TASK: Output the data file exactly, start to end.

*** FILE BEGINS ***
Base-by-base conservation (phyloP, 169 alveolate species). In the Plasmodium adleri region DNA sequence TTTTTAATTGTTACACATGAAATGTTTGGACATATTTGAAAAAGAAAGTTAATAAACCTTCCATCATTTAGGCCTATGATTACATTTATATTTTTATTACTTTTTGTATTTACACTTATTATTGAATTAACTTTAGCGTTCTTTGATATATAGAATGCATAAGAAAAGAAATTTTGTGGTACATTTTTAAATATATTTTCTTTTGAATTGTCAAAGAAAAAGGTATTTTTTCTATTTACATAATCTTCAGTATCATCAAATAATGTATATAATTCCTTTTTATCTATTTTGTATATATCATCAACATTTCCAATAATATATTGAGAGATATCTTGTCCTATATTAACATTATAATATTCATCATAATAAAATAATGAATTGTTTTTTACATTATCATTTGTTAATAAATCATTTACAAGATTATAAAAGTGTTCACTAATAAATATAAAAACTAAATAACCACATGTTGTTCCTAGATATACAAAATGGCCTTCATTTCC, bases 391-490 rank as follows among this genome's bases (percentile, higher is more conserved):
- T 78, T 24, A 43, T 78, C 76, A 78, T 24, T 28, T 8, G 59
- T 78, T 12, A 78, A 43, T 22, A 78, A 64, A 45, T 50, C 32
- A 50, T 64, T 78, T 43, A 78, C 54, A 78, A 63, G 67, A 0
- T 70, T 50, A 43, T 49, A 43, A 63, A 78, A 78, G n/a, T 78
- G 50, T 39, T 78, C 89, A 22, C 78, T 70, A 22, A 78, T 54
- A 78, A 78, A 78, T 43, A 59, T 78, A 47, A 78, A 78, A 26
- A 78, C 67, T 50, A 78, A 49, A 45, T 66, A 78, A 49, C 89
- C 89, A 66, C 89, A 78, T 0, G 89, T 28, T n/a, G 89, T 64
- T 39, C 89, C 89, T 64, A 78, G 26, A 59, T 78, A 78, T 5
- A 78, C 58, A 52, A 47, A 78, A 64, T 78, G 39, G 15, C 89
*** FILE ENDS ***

Base-by-base conservation (phyloP, 169 alveolate species). In the Plasmodium adleri region DNA sequence TTTTTAATTGTTACACATGAAATGTTTGGACATATTTGAAAAAGAAAGTTAATAAACCTTCCATCATTTAGGCCTATGATTACATTTATATTTTTATTACTTTTTGTATTTACACTTATTATTGAATTAACTTTAGCGTTCTTTGATATATAGAATGCATAAGAAAAGAAATTTTGTGGTACATTTTTAAATATATTTTCTTTTGAATTGTCAAAGAAAAAGGTATTTTTTCTATTTACATAATCTTCAGTATCATCAAATAATGTATATAATTCCTTTTTATCTATTTTGTATATATCATCAACATTTCCAATAATATATTGAGAGATATCTTGTCCTATATTAACATTATAATATTCATCATAATAAAATAATGAATTGTTTTTTACATTATCATTTGTTAATAAATCATTTACAAGATTATAAAAGTGTTCACTAATAAATATAAAAACTAAATAACCACATGTTGTTCCTAGATATACAAAATGGCCTTCATTTCC, bases 391-490 rank as follows among this genome's bases (percentile, higher is more conserved):
- T 78, T 24, A 43, T 78, C 76, A 78, T 24, T 28, T 8, G 59
- T 78, T 12, A 78, A 43, T 22, A 78, A 64, A 45, T 50, C 32
- A 50, T 64, T 78, T 43, A 78, C 54, A 78, A 63, G 67, A 0
- T 70, T 50, A 43, T 49, A 43, A 63, A 78, A 78, G n/a, T 78
- G 50, T 39, T 78, C 89, A 22, C 78, T 70, A 22, A 78, T 54
- A 78, A 78, A 78, T 43, A 59, T 78, A 47, A 78, A 78, A 26
- A 78, C 67, T 50, A 78, A 49, A 45, T 66, A 78, A 49, C 89
- C 89, A 66, C 89, A 78, T 0, G 89, T 28, T n/a, G 89, T 64
- T 39, C 89, C 89, T 64, A 78, G 26, A 59, T 78, A 78, T 5
- A 78, C 58, A 52, A 47, A 78, A 64, T 78, G 39, G 15, C 89